This recent bit of news shows why pratyakṣa (direct sense perception) and anumāna (inference) as pramāṇas are imperfect means of acquiring correct knowledge.
Washington (AFP) – A few years ago, two researchers took the 50 most-used ingredients in a cook book and studied how many had been linked with a cancer risk or benefit, based on a variety of studies published in scientific journals.
The result? Forty out of 50, including salt, flour, parsley and sugar. “Is everything we eat associated with cancer?” the researchers wondered in a 2013 article based on their findings.
Their investigation touched on a known but persistent problem in the research world: too few studies have large enough samples to support generalized conclusions.
Ivan Couronne, “Beware those scientific studies–most are wrong, researcher warns,” 5 Jul. 2018, Yahoo! News, 6 Jul. 2018 <https://www.yahoo.com/news/. . .>.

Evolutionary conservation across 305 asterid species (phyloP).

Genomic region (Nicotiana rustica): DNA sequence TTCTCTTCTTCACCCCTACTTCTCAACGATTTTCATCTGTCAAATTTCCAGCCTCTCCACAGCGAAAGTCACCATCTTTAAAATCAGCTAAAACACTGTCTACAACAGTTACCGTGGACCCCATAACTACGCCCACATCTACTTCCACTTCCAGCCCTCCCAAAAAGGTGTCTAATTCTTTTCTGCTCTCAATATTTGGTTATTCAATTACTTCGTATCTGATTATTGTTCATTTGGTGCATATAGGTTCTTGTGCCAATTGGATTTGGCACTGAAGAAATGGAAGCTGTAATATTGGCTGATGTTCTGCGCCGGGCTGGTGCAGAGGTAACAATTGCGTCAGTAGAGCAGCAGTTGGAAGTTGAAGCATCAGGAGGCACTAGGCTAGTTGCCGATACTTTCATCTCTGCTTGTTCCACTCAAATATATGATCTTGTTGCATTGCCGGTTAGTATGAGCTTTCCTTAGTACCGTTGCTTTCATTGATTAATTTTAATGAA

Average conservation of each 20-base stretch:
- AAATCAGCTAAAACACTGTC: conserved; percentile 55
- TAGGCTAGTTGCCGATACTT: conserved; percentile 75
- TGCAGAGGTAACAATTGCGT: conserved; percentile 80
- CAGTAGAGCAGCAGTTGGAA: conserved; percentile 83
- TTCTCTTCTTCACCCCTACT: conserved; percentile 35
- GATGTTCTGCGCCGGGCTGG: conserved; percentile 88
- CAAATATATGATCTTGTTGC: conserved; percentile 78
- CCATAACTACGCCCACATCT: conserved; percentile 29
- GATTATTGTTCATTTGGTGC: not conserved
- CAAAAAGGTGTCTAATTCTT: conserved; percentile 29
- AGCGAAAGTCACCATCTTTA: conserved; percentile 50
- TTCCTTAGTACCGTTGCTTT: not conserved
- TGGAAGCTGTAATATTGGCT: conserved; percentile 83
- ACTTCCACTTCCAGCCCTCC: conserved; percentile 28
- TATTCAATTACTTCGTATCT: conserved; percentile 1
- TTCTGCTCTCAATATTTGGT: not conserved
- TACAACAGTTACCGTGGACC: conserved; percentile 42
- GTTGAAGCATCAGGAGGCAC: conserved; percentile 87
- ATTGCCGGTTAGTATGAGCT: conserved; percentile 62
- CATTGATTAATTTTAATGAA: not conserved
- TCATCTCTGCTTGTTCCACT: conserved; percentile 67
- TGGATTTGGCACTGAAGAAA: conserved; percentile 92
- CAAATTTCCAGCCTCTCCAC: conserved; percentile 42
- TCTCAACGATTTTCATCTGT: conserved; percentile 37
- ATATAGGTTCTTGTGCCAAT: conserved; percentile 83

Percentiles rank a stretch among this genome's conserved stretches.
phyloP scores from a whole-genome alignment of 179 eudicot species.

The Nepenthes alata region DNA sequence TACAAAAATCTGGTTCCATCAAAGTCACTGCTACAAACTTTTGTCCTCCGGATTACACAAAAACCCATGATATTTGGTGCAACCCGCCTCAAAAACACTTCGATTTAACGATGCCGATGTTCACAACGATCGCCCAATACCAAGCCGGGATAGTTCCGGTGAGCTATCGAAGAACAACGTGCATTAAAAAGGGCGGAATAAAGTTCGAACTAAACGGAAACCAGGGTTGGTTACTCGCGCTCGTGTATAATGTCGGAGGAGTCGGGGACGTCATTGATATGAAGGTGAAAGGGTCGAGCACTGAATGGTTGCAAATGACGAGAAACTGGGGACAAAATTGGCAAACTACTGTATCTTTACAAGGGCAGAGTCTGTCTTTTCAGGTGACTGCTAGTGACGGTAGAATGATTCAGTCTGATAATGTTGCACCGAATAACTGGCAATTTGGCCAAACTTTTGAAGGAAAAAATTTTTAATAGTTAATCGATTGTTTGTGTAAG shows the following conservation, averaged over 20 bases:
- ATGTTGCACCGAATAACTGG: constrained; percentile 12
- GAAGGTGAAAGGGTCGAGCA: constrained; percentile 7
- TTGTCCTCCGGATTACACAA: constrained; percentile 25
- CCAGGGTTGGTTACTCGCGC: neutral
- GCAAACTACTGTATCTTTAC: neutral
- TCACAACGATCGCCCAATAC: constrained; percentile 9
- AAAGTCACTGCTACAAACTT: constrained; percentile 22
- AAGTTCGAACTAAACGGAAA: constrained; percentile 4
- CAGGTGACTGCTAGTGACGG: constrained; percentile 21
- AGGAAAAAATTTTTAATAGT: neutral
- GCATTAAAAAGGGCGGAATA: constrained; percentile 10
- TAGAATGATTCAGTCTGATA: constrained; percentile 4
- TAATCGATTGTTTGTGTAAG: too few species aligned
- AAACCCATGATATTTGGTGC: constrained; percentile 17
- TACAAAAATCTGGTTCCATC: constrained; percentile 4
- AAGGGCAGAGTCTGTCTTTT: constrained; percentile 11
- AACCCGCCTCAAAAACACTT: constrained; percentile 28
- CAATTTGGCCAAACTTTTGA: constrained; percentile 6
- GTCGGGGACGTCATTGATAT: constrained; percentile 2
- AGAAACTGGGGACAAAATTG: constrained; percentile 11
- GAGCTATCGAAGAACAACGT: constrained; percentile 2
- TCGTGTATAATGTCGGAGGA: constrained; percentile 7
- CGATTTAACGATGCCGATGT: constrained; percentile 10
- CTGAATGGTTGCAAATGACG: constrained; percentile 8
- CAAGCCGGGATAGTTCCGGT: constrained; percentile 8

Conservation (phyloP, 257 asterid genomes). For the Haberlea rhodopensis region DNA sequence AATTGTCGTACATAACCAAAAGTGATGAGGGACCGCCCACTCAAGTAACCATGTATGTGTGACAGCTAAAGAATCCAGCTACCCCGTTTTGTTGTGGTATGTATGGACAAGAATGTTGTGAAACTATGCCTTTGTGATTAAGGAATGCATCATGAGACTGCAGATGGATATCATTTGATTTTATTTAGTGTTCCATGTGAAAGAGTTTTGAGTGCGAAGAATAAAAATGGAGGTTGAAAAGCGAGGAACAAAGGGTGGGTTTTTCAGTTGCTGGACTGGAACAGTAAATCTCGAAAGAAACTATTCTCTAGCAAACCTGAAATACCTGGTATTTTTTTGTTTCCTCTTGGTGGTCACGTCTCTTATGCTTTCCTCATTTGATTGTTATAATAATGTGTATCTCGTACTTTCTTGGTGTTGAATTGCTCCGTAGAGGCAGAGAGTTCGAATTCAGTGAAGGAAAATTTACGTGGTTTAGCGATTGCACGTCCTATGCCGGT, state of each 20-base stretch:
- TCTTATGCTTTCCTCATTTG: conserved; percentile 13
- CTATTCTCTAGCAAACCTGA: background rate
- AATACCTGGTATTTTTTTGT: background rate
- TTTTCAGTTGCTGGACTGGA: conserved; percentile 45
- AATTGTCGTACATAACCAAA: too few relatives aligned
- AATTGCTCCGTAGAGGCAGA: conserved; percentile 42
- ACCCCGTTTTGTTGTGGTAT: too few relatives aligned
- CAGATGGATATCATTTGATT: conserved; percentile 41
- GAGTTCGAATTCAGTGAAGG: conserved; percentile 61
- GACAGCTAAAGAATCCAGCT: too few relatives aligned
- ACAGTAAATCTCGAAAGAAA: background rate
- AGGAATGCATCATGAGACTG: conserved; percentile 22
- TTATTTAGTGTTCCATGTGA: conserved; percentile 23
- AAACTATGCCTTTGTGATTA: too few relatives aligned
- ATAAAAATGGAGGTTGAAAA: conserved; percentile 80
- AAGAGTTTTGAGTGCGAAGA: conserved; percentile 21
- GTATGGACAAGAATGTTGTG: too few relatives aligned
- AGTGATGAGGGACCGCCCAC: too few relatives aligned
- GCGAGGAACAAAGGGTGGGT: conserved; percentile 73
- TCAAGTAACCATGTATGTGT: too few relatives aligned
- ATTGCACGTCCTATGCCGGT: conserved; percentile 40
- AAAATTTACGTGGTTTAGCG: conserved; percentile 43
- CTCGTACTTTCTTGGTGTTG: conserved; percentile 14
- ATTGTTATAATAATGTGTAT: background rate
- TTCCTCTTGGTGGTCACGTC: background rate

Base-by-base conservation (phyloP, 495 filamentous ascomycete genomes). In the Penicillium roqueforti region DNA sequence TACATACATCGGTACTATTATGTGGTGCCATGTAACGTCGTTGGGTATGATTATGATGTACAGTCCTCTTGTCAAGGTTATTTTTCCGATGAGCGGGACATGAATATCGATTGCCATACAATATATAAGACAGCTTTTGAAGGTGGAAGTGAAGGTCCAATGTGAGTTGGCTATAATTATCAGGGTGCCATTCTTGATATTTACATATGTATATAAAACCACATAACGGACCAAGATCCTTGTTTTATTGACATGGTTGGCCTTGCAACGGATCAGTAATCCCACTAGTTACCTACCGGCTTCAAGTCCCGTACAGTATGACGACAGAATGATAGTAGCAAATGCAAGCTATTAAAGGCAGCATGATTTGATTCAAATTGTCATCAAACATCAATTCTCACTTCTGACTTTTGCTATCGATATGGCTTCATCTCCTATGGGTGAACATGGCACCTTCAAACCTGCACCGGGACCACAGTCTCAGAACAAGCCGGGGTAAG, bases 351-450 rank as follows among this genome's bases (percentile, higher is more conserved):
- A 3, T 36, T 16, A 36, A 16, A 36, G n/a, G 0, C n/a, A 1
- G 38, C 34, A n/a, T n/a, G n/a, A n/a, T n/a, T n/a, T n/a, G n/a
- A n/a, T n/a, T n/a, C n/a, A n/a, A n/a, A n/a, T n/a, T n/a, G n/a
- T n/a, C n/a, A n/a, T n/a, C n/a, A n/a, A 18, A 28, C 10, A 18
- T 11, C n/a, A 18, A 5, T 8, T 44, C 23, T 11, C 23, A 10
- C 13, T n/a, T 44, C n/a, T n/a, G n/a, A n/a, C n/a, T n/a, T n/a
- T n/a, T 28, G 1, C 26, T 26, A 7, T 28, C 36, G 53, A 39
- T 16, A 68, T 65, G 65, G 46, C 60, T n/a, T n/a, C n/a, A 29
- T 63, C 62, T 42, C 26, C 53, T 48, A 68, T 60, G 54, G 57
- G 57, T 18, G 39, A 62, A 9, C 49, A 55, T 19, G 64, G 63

What is the cause of such a great proportion of scientific studies being wrong? The article indicates it’s the cheating propensity, vipralipsā.
But pressure on researchers, competition between journals and the media’s insatiable appetite for new studies announcing revolutionary breakthroughs has meant such articles continue to be published.
That is, despite the fact that researchers know their results are dubious, they nonetheless transmit such defective knowledge for the sake of personal gain.
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